But what my gems posts don't capture are the 'FAQs'. These are the questions that are asked all the time on Maths EduTwitter. They come up again and again. And each time these questions are asked, dozens of people reply, and the thread rumbles on for a few days. It often ends up being almost identical to the same thread from a few weeks, months or years earlier. 

I thought it would be helpful to pull some of these FAQs together. I came up with fifteen, but have narrowed it down to ten for this post. My thinking is, based on the frequency with which these questions are asked on Maths EduTwitter, there must be lots of non-Twitter teachers wondering the same things. In each case I provide a link to recent threads, plus recommended books, blog posts and podcasts.

1. What can I do about numeracy across the curriculum?
I'm not a big fan of the word numeracy in this sense to be honest. If we want students to be better at times tables, estimation, working with money, data literacy and all those things, can't we just call it maths? And can't we just address it through really good maths teaching?

I once visited a school where students were told to report when they'd spotted 'numeracy' in other subjects - they submitted bits of paper saying 'my English teacher wrote down the date' and things like that, and got rewarded for it. I'm really not sure it's a good use of time to reward students for spotting a date on the board, and I'm not convinced that this should labelled 'numeracy'.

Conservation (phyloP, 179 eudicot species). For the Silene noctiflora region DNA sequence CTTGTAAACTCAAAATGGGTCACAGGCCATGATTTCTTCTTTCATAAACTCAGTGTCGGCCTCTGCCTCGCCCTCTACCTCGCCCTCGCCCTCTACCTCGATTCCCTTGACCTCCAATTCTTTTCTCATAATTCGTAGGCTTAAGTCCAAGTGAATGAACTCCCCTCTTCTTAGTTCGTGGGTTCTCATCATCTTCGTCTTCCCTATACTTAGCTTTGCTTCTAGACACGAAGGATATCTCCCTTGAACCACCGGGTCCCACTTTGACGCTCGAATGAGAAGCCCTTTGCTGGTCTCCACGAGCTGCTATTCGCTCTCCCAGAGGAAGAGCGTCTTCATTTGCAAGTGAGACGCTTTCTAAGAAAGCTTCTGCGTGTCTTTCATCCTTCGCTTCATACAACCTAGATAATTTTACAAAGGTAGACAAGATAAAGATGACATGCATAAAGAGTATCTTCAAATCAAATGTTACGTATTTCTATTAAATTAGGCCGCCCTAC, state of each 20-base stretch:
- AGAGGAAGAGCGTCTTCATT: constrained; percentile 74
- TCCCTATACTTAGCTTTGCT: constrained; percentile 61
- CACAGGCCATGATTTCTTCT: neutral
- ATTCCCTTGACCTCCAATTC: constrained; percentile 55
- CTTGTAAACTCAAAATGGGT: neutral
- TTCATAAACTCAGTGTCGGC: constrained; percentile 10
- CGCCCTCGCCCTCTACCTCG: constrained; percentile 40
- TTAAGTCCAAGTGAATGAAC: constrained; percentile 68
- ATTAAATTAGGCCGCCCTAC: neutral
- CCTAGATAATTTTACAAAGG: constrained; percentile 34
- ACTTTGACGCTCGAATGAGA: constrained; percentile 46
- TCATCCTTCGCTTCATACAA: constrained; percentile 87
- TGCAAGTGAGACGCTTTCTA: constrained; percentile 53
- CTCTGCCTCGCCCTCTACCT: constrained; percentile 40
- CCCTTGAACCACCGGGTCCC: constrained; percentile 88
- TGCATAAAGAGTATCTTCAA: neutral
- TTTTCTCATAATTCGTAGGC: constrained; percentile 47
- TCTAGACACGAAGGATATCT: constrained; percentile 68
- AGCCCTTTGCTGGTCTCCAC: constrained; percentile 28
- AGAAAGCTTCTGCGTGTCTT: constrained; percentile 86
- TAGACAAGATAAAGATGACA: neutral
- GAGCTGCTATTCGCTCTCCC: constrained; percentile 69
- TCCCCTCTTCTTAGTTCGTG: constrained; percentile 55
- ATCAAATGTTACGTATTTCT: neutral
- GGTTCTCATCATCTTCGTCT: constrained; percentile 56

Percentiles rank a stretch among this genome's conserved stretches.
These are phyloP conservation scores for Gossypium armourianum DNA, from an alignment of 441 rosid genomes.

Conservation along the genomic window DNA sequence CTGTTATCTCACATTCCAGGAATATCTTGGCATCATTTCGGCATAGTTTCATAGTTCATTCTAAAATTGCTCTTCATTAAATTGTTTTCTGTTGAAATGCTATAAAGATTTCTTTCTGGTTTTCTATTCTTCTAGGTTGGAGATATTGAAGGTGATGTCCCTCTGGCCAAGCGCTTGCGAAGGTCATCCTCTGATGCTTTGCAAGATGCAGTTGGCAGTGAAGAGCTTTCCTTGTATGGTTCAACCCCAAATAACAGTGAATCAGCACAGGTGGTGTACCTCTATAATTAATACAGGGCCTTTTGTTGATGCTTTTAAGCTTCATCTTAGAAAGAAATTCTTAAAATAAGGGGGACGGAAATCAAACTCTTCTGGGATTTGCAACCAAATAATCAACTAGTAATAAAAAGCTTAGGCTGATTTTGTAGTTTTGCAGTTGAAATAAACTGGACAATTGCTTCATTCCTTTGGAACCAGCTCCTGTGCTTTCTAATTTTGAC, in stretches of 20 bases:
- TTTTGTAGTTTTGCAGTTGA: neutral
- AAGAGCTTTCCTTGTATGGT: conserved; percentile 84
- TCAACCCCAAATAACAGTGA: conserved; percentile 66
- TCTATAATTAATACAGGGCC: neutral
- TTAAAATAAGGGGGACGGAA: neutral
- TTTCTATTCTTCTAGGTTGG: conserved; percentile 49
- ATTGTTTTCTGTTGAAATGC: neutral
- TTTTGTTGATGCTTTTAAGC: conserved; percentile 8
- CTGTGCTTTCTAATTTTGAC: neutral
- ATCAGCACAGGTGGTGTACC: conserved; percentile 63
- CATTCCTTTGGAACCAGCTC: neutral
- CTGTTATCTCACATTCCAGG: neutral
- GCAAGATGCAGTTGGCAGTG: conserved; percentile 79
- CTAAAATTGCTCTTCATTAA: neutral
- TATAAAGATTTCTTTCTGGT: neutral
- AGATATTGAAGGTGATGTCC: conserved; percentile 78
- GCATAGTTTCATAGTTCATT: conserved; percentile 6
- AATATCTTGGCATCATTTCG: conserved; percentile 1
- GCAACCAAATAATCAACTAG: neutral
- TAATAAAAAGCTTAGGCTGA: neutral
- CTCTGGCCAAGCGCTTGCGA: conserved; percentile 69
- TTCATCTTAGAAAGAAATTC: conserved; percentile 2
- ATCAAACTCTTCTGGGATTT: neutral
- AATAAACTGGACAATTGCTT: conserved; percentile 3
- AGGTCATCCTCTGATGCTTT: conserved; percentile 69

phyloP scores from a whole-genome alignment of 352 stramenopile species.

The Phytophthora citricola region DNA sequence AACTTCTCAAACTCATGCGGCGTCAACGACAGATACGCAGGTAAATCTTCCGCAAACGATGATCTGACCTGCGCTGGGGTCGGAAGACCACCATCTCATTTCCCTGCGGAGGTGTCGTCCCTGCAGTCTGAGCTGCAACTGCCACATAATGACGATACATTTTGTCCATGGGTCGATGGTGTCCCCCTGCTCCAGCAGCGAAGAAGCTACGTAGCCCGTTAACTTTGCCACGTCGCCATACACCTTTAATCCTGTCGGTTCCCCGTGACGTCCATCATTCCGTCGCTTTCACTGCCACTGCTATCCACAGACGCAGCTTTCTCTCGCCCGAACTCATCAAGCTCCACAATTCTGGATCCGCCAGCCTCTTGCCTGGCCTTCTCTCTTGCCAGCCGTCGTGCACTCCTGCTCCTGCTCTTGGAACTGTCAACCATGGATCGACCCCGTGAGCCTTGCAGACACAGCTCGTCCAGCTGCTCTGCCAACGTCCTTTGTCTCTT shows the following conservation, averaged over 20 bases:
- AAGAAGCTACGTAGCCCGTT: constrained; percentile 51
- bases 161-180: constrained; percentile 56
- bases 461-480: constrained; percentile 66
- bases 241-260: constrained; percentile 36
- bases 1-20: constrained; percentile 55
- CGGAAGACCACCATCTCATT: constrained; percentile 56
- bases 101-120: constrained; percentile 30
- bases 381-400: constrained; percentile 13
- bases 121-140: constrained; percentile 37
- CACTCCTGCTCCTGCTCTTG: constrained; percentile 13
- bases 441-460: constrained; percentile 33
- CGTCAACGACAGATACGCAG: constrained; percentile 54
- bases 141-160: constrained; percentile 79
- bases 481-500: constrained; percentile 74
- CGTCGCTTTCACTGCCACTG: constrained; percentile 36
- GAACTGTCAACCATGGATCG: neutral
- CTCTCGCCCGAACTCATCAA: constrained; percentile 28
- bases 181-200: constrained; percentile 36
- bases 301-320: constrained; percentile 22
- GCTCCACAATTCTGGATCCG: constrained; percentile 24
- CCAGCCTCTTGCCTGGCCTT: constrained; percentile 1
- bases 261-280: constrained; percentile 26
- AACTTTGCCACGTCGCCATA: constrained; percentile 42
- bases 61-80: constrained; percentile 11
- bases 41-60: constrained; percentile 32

Well-intentioned SLT (normally with Ofsted on their mind) often appoint a numeracy lead to introduce initiatives to ‘support numeracy across the curriculum’. When I was asked to do that by SLT in a previous school - and even given a budget to spend - I argued that it is often students’ confidence in working with numbers that has a cross-school impact. And I believe that this confidence largely stems from their fluency in times tables. So I used my numeracy budget to launch Times Tables Rockstars. My advice to anyone in the same position is: avoid distracting gimmicks, be honest with SLT about what might actually have an impact, and don’t burden teachers in other subjects with unnecessary workload. If you can, focus your effort on supporting maths teachers to ensure that maths teaching is consistently high quality.